Donald Trump, in recent comments to Bill Clinton’s former White House mouthpiece, George Stephanopoulos, told an ABC television audience that while a unified Republican Party is a good idea, he isn’t going to lose sleep if certain GOP members who oppose his candidacy don’t ever stop opposing his candidacy.
“We want to bring the party together,” Mr. Trump said, on “This Week” on ABC News. “Does the party have to be together? Does it have to be unified? I’m very different than everybody else, perhaps that’s ever run for office. I actually don’t think so.”
Mr. Stephanopoulos, for his part, seemed mystified by the response, and pressed the point that Speaker Paul Ryan, who refused to immediately board the Trump train, was “different,” that he was the “highest elected Republican in the country right now,” and dismissing this simple reality could result in a crushing blow to the billionaire businessman’s entire campaign.
Well, it won’t. In fact, failing to kowtow to the established powers-who-be in and around Washington – not only Mr. Ryan, but other respected Republicans like George H.W. Bush, George W. Bush, Jeb Bush and Mitt Romney – will only give yet another notch to the Trump belt off candidacy. Note to GOP: the more the party cries, the higher Mr. Trump’s numbers rise.
It’s the outsider image that’s fueled his campaign thus far – that, and the simple vow to take down the establishment, brick by border wall brick. Just a few months ago, the argument against Mr. Trump was he was a buffoon. But he’s beaten back all his Republican challengers and now stands alone, the sole pick of the party.
So the argument’s shifted to focus on his chances of beating likely Democratic nominee Hillary Clinton. And his detractors say, with just as straight a face and just as much vehemence as they did months ago while calling him an imbecile, circus act and worse, that he can’t beat Mrs. Clinton.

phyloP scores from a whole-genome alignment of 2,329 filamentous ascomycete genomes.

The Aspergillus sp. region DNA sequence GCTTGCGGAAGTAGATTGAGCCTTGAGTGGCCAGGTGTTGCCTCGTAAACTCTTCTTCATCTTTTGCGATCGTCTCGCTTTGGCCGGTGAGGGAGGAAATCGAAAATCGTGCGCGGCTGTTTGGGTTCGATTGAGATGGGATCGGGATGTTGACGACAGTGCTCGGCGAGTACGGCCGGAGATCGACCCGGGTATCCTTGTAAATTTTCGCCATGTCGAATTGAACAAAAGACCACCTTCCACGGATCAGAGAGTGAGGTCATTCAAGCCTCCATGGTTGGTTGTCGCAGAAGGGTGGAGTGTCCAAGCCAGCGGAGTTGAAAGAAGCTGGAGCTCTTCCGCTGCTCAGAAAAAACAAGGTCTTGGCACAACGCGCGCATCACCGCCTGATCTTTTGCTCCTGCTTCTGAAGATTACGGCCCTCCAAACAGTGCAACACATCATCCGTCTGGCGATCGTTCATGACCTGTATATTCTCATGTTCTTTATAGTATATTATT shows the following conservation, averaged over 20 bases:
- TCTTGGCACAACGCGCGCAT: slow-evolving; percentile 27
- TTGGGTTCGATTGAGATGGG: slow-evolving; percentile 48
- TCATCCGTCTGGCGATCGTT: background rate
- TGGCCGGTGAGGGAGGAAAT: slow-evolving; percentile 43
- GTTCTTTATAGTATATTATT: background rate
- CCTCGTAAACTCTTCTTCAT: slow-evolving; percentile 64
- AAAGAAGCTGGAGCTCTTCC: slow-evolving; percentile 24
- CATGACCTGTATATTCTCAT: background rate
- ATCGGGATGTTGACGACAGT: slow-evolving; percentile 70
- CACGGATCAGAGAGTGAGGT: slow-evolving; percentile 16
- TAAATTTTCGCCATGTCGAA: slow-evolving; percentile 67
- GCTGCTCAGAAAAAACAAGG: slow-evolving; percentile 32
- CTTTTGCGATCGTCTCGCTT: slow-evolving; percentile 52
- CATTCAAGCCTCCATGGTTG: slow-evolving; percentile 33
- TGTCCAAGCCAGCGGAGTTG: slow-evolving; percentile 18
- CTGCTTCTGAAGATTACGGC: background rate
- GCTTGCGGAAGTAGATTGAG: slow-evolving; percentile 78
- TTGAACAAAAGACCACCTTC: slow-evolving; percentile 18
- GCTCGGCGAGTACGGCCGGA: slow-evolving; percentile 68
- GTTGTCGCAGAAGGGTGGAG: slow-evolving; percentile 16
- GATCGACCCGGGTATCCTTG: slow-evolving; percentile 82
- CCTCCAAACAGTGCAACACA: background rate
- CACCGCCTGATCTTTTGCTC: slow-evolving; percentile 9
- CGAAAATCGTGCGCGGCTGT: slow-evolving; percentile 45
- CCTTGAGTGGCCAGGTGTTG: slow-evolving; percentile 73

Yet polls are starting to show otherwise on that point.
A Military Times survey conducted in early May of 951 active duty members, reservists and National Guardsmen found favor for Mr. Trump over Mrs. Clinton, 54 percent to 25 percent, and over the self-declared socialist Sen. Bernie Sanders, 51 percent to 38 percent.
A Rasmussen Reports poll conducted in late April gave the General Election win to Mr. Trump, not Mrs. Clinton, by a margin of two percentage points. And while several other polls paint Mrs. Clinton as the clear leader in a face-to-face matchup against Mr. Trump, the closer election day comes, the tighter the margins become and in fact, it won’t be long before more headlines, like this May 10 one from Vox, appear on the horizon: “Reality check: Hillary Clinton’s lead over Donald Trump is not that big, and could vanish.”
And you know what else will likely vanish in the weeks to come?
Mr. Trump’s inner-party detractors, particularly ones presently in office. They’ll have to, else face the ire of Republican voters at the polls in their own upcoming elections. Talk of third party candidates is all smoke and mirrors; little more than howling and hubris from the diehard disbelievers – just the type who would during this nation’s formative years rally around Alexander Hamilton while scoffing at Thomas Jefferson.
The reference is not casual.
Founding Fathers didn’t intend for the country’s politics to be run by parties. Rather, as George Washington himself warned in his 1796 Farewell Address, political parties would bring partisanship, division and ultimately, “despotism” and tyranny.
He thought this even while appointing Alexander Hamilton as Treasury secretary and Thomas Jefferson as secretary of State – two men whose views of the rightful role of government couldn’t be more different. Hamilton favored a strong federal government; Jefferson, a stronger system of states’ rights. It’s their contrasting views that helped solidify the two-party system of politicking that stands to this day.
What would Washington say today?
He’d likely look at the division within the GOP, the rancor and very “spirit of revenge” he warned of taking root with a two-party system – a spirit that seems aimed in modern times at Mr. Trump — and shake his head sadly while muttering, in some manner of speech more natural to his era: Told you so.
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